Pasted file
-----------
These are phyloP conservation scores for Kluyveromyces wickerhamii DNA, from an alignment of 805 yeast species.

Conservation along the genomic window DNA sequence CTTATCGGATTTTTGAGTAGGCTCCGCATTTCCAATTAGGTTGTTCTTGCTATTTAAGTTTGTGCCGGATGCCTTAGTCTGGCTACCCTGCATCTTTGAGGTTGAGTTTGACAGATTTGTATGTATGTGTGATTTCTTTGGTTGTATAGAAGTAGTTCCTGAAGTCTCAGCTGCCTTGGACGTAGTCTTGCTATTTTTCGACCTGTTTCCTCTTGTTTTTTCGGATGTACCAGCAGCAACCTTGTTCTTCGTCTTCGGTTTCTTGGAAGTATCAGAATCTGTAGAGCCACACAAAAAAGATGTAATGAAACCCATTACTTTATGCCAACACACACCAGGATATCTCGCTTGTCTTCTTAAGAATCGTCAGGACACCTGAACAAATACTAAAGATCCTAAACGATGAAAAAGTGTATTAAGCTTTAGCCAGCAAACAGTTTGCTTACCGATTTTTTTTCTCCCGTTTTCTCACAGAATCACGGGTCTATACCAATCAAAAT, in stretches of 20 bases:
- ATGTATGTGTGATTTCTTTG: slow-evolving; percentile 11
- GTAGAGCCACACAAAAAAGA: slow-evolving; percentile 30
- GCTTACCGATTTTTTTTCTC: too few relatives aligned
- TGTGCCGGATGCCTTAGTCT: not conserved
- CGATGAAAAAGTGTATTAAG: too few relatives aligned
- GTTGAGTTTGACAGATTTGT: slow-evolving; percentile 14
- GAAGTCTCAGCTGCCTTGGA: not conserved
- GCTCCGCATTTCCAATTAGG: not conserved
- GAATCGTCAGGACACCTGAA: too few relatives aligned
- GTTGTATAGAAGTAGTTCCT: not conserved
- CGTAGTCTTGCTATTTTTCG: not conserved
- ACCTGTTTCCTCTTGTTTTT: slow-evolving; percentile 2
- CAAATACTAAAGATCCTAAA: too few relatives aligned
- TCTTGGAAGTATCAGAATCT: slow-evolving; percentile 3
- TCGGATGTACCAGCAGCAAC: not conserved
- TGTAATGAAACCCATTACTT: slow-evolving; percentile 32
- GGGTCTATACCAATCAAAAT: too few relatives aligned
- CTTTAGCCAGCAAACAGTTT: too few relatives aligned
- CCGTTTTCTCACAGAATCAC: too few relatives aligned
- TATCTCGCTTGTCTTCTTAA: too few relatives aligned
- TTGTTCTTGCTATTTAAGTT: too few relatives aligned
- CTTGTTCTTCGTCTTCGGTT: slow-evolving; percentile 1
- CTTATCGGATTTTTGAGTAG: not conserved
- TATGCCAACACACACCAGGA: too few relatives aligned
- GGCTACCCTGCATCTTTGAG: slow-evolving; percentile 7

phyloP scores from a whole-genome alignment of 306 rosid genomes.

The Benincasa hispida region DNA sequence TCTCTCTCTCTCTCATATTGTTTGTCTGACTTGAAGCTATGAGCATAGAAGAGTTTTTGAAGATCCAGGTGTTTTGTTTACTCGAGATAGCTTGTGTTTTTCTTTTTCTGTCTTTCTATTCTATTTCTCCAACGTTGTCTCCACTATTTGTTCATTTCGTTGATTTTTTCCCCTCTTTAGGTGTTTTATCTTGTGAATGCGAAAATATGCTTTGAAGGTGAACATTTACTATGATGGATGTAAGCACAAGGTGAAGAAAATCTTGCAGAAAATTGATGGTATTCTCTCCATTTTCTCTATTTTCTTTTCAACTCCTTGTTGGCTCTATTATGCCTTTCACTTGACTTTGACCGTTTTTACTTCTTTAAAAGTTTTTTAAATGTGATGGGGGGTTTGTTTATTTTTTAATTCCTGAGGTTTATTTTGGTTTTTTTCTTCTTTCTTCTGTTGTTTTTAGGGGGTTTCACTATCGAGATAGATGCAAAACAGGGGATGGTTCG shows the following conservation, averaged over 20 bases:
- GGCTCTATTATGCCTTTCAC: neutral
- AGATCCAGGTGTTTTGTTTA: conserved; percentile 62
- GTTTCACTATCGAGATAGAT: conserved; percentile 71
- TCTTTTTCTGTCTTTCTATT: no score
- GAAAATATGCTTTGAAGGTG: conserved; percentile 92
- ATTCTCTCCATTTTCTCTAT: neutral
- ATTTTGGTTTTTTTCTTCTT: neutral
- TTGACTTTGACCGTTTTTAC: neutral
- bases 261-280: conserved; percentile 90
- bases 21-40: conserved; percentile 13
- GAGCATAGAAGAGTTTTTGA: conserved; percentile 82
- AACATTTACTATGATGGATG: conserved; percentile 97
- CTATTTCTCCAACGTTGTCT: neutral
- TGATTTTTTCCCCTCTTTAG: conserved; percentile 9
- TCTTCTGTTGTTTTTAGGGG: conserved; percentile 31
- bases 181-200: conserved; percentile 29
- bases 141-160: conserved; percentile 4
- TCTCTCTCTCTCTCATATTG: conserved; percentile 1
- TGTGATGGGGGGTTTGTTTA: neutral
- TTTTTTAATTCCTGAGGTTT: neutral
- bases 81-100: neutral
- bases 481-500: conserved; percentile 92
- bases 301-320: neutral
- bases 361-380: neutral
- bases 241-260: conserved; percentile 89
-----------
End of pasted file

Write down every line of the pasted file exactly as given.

These are phyloP conservation scores for Kluyveromyces wickerhamii DNA, from an alignment of 805 yeast species.

Conservation along the genomic window DNA sequence CTTATCGGATTTTTGAGTAGGCTCCGCATTTCCAATTAGGTTGTTCTTGCTATTTAAGTTTGTGCCGGATGCCTTAGTCTGGCTACCCTGCATCTTTGAGGTTGAGTTTGACAGATTTGTATGTATGTGTGATTTCTTTGGTTGTATAGAAGTAGTTCCTGAAGTCTCAGCTGCCTTGGACGTAGTCTTGCTATTTTTCGACCTGTTTCCTCTTGTTTTTTCGGATGTACCAGCAGCAACCTTGTTCTTCGTCTTCGGTTTCTTGGAAGTATCAGAATCTGTAGAGCCACACAAAAAAGATGTAATGAAACCCATTACTTTATGCCAACACACACCAGGATATCTCGCTTGTCTTCTTAAGAATCGTCAGGACACCTGAACAAATACTAAAGATCCTAAACGATGAAAAAGTGTATTAAGCTTTAGCCAGCAAACAGTTTGCTTACCGATTTTTTTTCTCCCGTTTTCTCACAGAATCACGGGTCTATACCAATCAAAAT, in stretches of 20 bases:
- ATGTATGTGTGATTTCTTTG: slow-evolving; percentile 11
- GTAGAGCCACACAAAAAAGA: slow-evolving; percentile 30
- GCTTACCGATTTTTTTTCTC: too few relatives aligned
- TGTGCCGGATGCCTTAGTCT: not conserved
- CGATGAAAAAGTGTATTAAG: too few relatives aligned
- GTTGAGTTTGACAGATTTGT: slow-evolving; percentile 14
- GAAGTCTCAGCTGCCTTGGA: not conserved
- GCTCCGCATTTCCAATTAGG: not conserved
- GAATCGTCAGGACACCTGAA: too few relatives aligned
- GTTGTATAGAAGTAGTTCCT: not conserved
- CGTAGTCTTGCTATTTTTCG: not conserved
- ACCTGTTTCCTCTTGTTTTT: slow-evolving; percentile 2
- CAAATACTAAAGATCCTAAA: too few relatives aligned
- TCTTGGAAGTATCAGAATCT: slow-evolving; percentile 3
- TCGGATGTACCAGCAGCAAC: not conserved
- TGTAATGAAACCCATTACTT: slow-evolving; percentile 32
- GGGTCTATACCAATCAAAAT: too few relatives aligned
- CTTTAGCCAGCAAACAGTTT: too few relatives aligned
- CCGTTTTCTCACAGAATCAC: too few relatives aligned
- TATCTCGCTTGTCTTCTTAA: too few relatives aligned
- TTGTTCTTGCTATTTAAGTT: too few relatives aligned
- CTTGTTCTTCGTCTTCGGTT: slow-evolving; percentile 1
- CTTATCGGATTTTTGAGTAG: not conserved
- TATGCCAACACACACCAGGA: too few relatives aligned
- GGCTACCCTGCATCTTTGAG: slow-evolving; percentile 7

phyloP scores from a whole-genome alignment of 306 rosid genomes.

The Benincasa hispida region DNA sequence TCTCTCTCTCTCTCATATTGTTTGTCTGACTTGAAGCTATGAGCATAGAAGAGTTTTTGAAGATCCAGGTGTTTTGTTTACTCGAGATAGCTTGTGTTTTTCTTTTTCTGTCTTTCTATTCTATTTCTCCAACGTTGTCTCCACTATTTGTTCATTTCGTTGATTTTTTCCCCTCTTTAGGTGTTTTATCTTGTGAATGCGAAAATATGCTTTGAAGGTGAACATTTACTATGATGGATGTAAGCACAAGGTGAAGAAAATCTTGCAGAAAATTGATGGTATTCTCTCCATTTTCTCTATTTTCTTTTCAACTCCTTGTTGGCTCTATTATGCCTTTCACTTGACTTTGACCGTTTTTACTTCTTTAAAAGTTTTTTAAATGTGATGGGGGGTTTGTTTATTTTTTAATTCCTGAGGTTTATTTTGGTTTTTTTCTTCTTTCTTCTGTTGTTTTTAGGGGGTTTCACTATCGAGATAGATGCAAAACAGGGGATGGTTCG shows the following conservation, averaged over 20 bases:
- GGCTCTATTATGCCTTTCAC: neutral
- AGATCCAGGTGTTTTGTTTA: conserved; percentile 62
- GTTTCACTATCGAGATAGAT: conserved; percentile 71
- TCTTTTTCTGTCTTTCTATT: no score
- GAAAATATGCTTTGAAGGTG: conserved; percentile 92
- ATTCTCTCCATTTTCTCTAT: neutral
- ATTTTGGTTTTTTTCTTCTT: neutral
- TTGACTTTGACCGTTTTTAC: neutral
- bases 261-280: conserved; percentile 90
- bases 21-40: conserved; percentile 13
- GAGCATAGAAGAGTTTTTGA: conserved; percentile 82
- AACATTTACTATGATGGATG: conserved; percentile 97
- CTATTTCTCCAACGTTGTCT: neutral
- TGATTTTTTCCCCTCTTTAG: conserved; percentile 9
- TCTTCTGTTGTTTTTAGGGG: conserved; percentile 31
- bases 181-200: conserved; percentile 29
- bases 141-160: conserved; percentile 4
- TCTCTCTCTCTCTCATATTG: conserved; percentile 1
- TGTGATGGGGGGTTTGTTTA: neutral
- TTTTTTAATTCCTGAGGTTT: neutral
- bases 81-100: neutral
- bases 481-500: conserved; percentile 92
- bases 301-320: neutral
- bases 361-380: neutral
- bases 241-260: conserved; percentile 89